Anglo-Saxon Window Glass Discovered at Glastonbury Abbey

From a reader for your Just Too Cool file:

Anglo-Saxon Window Glass Discovered at Glastonbury Abbey (Somerset)

New research led by the University of Reading has revealed that finds at Glastonbury Abbey provide the earliest archaeological evidence for glass-making in Britain.

Professor Roberta Gilchrist of the university’s archaeology department has re-examined the records of excavations that took place at Glastonbury in the 1950s and 1960s. Glass furnaces recorded in 1955–57 were previously thought to date from before the Norman Conquest, but radiocarbon dating has now revealed that they date to much earlier, roughly to the 680s, and are likely to be associated with a major rebuilding of the abbey undertaken by King Ine of Wessex. We have documentary records of glass-making at York and Wearmouth for the 670s, but Glastonbury provides the earliest and most substantial archaeological evidence for glass-making in Anglo-Saxon Britain.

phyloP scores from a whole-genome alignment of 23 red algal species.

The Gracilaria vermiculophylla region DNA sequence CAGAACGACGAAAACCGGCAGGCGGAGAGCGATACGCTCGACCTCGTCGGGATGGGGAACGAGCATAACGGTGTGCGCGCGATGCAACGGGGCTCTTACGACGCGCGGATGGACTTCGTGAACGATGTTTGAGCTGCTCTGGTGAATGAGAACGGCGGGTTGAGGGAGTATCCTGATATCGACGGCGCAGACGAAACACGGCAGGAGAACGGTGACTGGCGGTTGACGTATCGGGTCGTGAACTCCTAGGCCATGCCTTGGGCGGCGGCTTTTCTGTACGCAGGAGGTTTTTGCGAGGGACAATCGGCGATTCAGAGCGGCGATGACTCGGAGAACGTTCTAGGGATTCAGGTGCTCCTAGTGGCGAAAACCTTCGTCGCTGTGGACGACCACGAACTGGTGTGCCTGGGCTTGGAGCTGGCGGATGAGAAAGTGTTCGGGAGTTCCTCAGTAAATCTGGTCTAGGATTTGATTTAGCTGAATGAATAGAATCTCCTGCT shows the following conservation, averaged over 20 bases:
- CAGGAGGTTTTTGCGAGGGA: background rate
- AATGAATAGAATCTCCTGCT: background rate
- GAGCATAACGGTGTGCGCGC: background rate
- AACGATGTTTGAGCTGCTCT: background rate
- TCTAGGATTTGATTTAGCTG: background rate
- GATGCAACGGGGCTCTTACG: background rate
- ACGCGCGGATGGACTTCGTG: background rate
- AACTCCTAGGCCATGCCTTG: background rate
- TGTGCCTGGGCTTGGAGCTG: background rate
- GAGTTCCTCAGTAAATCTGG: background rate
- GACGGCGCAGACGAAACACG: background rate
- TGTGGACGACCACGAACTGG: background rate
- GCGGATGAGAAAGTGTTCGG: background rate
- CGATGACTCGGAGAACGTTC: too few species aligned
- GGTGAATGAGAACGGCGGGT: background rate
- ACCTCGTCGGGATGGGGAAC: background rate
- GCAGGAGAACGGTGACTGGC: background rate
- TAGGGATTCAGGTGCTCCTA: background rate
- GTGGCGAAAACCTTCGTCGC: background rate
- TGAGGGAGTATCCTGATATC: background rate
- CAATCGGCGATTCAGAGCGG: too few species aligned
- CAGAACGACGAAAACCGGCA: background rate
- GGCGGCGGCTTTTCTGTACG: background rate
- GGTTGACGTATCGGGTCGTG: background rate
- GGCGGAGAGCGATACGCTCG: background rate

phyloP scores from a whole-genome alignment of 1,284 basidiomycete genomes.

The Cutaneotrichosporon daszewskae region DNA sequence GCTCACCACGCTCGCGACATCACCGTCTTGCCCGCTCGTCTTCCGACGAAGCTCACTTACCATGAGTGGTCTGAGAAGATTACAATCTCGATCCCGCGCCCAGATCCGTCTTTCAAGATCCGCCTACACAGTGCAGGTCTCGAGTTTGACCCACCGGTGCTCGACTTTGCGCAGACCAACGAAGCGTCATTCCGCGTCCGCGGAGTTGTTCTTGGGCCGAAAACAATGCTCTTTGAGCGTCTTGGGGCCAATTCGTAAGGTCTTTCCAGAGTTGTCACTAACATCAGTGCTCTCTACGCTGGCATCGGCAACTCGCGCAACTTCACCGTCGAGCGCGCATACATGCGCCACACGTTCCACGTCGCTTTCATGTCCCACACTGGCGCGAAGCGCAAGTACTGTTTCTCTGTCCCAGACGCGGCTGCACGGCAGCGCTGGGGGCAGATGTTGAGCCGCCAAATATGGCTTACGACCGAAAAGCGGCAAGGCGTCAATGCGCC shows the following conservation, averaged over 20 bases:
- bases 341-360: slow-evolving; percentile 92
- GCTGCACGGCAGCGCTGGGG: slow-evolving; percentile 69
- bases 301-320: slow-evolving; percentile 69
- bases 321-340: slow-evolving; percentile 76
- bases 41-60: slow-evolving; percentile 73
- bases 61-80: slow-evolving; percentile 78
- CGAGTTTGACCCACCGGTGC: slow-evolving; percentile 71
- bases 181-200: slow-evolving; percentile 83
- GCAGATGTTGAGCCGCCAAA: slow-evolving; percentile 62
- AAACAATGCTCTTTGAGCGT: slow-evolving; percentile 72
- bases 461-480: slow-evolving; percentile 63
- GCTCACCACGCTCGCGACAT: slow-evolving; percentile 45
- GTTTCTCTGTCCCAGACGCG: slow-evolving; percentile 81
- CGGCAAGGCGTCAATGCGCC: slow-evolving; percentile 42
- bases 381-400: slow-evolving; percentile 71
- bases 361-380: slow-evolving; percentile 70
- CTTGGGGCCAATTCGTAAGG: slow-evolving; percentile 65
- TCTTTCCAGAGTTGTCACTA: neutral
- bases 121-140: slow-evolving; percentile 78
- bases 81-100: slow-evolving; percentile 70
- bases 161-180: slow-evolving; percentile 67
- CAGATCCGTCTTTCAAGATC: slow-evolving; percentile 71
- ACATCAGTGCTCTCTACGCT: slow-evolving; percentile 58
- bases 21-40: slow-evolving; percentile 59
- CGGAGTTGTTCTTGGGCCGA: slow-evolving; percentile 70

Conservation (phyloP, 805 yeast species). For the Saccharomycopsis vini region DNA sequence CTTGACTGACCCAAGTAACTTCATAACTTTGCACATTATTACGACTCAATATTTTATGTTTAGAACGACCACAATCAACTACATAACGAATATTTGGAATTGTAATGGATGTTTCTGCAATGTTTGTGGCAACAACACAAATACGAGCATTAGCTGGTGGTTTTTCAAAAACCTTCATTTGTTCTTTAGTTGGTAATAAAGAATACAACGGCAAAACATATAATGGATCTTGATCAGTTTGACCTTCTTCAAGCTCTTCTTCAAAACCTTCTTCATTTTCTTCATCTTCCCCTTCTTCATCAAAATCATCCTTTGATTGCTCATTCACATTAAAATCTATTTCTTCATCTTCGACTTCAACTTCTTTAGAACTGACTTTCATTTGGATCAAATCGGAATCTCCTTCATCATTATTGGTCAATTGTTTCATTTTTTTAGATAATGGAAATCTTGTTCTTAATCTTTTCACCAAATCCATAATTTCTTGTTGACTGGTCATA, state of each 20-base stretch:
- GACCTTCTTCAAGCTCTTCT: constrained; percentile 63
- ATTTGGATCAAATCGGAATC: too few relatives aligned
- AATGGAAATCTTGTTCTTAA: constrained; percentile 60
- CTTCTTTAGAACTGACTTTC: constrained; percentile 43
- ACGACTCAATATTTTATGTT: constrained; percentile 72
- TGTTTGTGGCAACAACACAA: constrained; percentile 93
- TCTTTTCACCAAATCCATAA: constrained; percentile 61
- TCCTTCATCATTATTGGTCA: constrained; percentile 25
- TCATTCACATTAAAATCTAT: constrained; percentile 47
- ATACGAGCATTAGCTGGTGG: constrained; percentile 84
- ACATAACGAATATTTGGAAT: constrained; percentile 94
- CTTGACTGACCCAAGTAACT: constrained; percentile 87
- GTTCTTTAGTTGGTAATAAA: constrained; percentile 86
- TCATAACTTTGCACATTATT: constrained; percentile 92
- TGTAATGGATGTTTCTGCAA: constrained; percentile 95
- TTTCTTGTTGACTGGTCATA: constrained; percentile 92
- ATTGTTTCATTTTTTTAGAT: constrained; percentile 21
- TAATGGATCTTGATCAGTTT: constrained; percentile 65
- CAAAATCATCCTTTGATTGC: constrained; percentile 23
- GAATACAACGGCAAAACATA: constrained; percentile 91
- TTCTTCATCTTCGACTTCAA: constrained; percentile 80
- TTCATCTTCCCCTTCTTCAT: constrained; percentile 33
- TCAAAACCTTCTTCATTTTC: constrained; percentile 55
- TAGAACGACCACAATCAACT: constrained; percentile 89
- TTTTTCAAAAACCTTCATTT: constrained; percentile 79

The extensive remains of five furnaces have been identified, together with fragments of clay crucibles and glass for window glazing and drinking vessels, mainly of vivid blue-green colour. It is likely that specialist glassworkers came from what is now France to work at Glastonbury.

[…] An exhibition at Glastonburg Abbey Museum, ‘From Fire and Earth’, tells the story of the abbey’s pioneering role in medieval crafts and technology, and runs until 16 September 2012.


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  1. mike cliffson says:

    This is the material in the service of the holy, a mere token of what was violentaly and criminally stolen from us , but, brief internet surfing alone will still find many canonizing Henry VIII and his vile crew, and praising the dissolution of the monasteries etc as a giant lift on the road to sweetness and light, material progress included.
    If it knocks the church , by definition, it adds to human happiness and progress.
    Of course, nobody today makes public milage with this idea- or do they?

  2. Venerator Sti Lot says:

    Thanks for this very interesting news! I was just reading about the monastic revival in the 10th-c. (at one time, in England, we would now be in the Octave of the Feast of St. Dunstan!), but this takes things back to an earlier flourishing!

  3. PostCatholic says:

    That is indeed a very neat piece of cultural patrimony.

  4. UncleBlobb says:


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